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Variety of tools

Your poetic toolbox - some useful tools and helpful hints

There are lots of useful terms we can use to help us talk about types of poems, or patterns within poems. Knowing these terms will help you add to your poetic toolbox, ensuring that you have lots of resources to draw on as you read, think, and write about poetry.

Sometimes, these terms can feel like a new language that you don’t quite understand. You may even feel like these technical terms detract from your enjoyment of poetry – and, as you’ll see later in the course, it is good to be suspicious!

However, knowing these terms will give you some extra ways to think and talk about poetry. We’ve included a few questions, notes, and definitions below, which you might find useful as you progress through our course, ‘How to Read a Poem’. For example, our next article is from Professor Derek Attridge, and is all about the history of the sonnet form, so we’ve included a good definition of the sonnet, below.

You might find it helpful to copy these definitions into a document or notebook. You can add to them on your way through the course, either with other terms we introduce, like metre, intertextuality and poetic form, or with terms and ideas you discover through your wider reading of poetry. You can also add these definitions to our collective stock by sharing them in the comments on the way through the course.

What is poetic tradition?

Poetic tradition is a phrase which critics use to refer to the history of poetry. Poetic traditions can vary between countries and cultures. Often, we use ‘poetic tradition’ to refer to the western tradition of poetry, as we heard in Professor Derek Attridge’s video ‘A Very Short History of Poetic Tradition’. The phrase ‘poetic tradition’ can also be used to refer to the history of certain forms, such as the sonnet. Many poems are alert to poetic tradition and how poetry has developed – and they often like to play with tradition, and reinvent or renew old ideas and forms in their writing. We will see lots of examples of this throughout the course.

What is an ‘epic’ poem?

The epic is a form of poetry which is often very long, and has a clear narrative (or story) throughout. As we heard in Professor Derek Attridge’s video, ‘A Very Short History of Poetic Tradition’, The Iliad and The Odyssey by Homer are early examples of epic, written around 800 BCE. The Epic of Gilgames is one of the oldest surviving works of literature. The first surviving version dates to the 18th century BCE, and it adapts and brings together even older poems. Derek Walcott’s, Omeros, is a more recent example of this form of poetry, published in 1990. Often, the epic details impressive historical feats: - The Iliad is set during the Trojan War, for instance.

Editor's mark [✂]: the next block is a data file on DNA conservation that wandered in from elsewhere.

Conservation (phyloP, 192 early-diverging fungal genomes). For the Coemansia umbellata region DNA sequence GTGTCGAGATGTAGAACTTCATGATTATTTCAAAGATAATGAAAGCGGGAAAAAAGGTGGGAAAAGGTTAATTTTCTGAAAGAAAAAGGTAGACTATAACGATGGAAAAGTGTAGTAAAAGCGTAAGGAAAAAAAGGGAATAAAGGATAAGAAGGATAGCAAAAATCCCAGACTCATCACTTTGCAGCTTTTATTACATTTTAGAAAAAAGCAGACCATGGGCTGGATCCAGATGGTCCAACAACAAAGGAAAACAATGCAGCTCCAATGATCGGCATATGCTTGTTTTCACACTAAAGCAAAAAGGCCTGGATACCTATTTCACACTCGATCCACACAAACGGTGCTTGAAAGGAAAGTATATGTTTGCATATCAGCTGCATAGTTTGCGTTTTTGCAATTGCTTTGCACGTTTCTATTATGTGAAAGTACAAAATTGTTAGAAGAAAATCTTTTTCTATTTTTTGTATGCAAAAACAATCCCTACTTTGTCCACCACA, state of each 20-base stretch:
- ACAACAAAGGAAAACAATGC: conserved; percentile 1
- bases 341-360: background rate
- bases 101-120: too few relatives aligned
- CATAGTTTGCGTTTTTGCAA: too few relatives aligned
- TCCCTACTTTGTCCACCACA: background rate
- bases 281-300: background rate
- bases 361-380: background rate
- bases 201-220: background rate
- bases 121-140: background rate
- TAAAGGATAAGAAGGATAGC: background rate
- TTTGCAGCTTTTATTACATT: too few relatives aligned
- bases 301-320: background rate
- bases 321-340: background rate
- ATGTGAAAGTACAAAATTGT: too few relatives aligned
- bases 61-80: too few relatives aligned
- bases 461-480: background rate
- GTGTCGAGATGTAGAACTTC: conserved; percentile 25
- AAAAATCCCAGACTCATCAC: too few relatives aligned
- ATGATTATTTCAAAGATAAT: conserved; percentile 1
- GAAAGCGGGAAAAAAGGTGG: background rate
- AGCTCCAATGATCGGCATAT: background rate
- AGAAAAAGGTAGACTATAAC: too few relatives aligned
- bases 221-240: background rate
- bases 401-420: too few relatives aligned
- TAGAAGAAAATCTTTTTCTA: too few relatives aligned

What is a ‘rhyme scheme’ and what does it look like when critics write about it?

A ‘rhyme scheme’ is the phrase which we use to talk about patterns of sounds, and particularly the similarities of these sounds. When lines ‘rhyme’, it means that the last word or syllable of each line sounds the same. To make it easier to write about this phenomenon, critics usually use the letters of the alphabet to denote changes in sound. So, if line one rhymes with line three in a poem, but line two is different, we would write it like this: ‘aba’. The ‘a’ shows the two sounds which rhyme together.

What is a sonnet?

The sonnet is a fourteen line poem which, traditionally, follows a strict rhyme scheme: the Petrarchan rhyme scheme (of which there are a few variations: abba cddc efgefg) and the Shakespearean rhyme scheme (abab cdcd efef gg) are, perhaps, the most common.

The Poetry Foundation website has a really useful and informative section called a ‘glossary’. This section includes a search function, so you can find any of the terms mentioned in this course really easily. You may like to bookmark this page, so you can return to it whenever you like.

The Poetry Foundation - Glossary of Poetic Terms.

Over to you

We’ll be adding more things to your poetry toolbox as we go - so keep your notes to hand, and let us know what you think about the toolbox in the comments.

What do you think it would be most useful to know in writing and thinking about poetry?

Are there any helpful ‘tools’ or ways of thinking you would like to recommend?

Let us know in the comments below.

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This article is from the free online course:

Poetry: How to Read a Poem

University of York